As the budget is spent the effort moves towards improving performance and reducing the response time. Once the 95th percentile is back below 1s the effort shifts back to functionality. This is only a single metric, in practice multiple SLI metrics and SLOs play on the error budget.

What I find interesting here is that SRE as process and the Error Budget as an indicator, implements a positive feedback loop. This is a self correcting mechanism that encourages developers to to build services that are reliable, do not require intervention and are self healing via automation. Initial releases may have a focus on function, but as services become production ready the SRE feedback mechanism drives in quality and service reliability.

What Determines Reliability?

What attributes of a service should go into defining service levels? The following are several typical metrics. As an Enterprise Architect I would call Non-Functional Requirements (NFRs).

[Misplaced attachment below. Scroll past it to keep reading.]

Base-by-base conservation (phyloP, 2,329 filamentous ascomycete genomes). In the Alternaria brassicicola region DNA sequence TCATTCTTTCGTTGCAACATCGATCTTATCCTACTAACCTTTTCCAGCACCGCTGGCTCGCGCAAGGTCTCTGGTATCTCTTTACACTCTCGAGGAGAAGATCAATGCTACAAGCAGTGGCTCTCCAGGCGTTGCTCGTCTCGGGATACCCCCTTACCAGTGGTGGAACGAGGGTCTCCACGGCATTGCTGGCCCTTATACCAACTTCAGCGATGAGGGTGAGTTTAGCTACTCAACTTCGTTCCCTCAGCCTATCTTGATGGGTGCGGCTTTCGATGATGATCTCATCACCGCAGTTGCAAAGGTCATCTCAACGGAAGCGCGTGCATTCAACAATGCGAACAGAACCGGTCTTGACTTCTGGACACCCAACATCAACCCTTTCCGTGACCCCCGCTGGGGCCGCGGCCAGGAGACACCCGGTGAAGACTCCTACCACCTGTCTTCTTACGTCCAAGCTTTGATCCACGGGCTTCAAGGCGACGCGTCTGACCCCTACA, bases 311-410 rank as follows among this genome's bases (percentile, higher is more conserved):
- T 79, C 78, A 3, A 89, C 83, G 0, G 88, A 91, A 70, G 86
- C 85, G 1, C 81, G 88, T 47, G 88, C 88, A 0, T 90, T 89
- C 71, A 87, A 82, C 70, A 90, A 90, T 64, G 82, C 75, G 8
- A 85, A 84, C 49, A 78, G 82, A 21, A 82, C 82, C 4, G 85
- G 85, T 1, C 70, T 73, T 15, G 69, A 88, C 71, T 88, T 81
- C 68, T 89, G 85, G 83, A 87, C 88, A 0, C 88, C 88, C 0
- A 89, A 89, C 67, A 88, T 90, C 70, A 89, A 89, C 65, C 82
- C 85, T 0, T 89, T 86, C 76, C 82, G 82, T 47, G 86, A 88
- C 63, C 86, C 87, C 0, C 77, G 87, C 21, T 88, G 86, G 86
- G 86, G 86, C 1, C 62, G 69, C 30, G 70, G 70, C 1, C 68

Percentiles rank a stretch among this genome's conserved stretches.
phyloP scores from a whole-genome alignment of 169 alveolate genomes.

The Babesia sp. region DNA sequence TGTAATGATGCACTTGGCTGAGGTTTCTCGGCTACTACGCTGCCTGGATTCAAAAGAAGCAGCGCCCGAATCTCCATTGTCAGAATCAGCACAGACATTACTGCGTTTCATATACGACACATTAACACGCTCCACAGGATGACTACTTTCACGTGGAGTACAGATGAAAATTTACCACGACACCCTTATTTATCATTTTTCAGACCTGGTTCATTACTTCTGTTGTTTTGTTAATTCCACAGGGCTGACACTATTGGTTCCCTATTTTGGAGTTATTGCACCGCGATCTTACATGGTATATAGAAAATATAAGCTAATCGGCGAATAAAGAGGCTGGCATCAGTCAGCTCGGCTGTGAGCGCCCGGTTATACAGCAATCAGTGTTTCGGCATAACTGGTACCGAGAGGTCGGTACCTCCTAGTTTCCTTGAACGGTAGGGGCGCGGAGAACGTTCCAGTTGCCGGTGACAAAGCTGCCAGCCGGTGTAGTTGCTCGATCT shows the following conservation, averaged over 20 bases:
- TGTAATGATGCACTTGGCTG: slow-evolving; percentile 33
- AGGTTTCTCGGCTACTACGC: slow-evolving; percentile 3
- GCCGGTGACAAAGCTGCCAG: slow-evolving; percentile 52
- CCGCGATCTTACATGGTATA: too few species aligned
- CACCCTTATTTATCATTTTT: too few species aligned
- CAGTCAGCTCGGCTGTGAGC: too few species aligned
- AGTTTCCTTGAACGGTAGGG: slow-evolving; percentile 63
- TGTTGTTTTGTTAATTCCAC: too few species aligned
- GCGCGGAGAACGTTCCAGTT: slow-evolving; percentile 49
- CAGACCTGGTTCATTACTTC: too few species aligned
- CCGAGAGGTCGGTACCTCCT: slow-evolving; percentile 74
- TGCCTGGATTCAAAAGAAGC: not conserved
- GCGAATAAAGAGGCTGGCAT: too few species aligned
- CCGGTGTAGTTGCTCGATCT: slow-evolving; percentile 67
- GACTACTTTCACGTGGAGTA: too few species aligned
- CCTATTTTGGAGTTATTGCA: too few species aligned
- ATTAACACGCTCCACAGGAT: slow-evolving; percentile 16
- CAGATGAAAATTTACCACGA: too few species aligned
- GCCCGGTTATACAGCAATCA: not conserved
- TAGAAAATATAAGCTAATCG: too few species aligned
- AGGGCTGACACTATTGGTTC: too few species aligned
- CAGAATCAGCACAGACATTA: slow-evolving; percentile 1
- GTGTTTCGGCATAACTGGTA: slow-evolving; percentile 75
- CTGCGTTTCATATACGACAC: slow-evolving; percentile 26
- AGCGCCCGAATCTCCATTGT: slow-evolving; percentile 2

• Latency: How long the system takes to respond.

  • Error Rate: How often a request fails.

  • Throughput: How much work it does.

  • Availability: How often is it able to do work.

  • Durability: How often is data lost.

  • Correctness: Does it work properly.

SLOs should be based on attributes (SLIs) looking on all aspects of a service’s metrics. All feed into the Error Budget for the service and drive prioritizing of effort.

As noted, monitoring is essential to manage SLOs. Chris Rosen’s blog post shows how to use Datadog for dashboarding of container based applications on Bluemix. It is great example of the monitoring required support an Error Budget driven approach to service management.

In my next post I will look in more detail at the role of the Service Reliability Engineer (again SRE) in cloud operations.

Be the first to hear about news, product updates, and innovation from IBM Cloud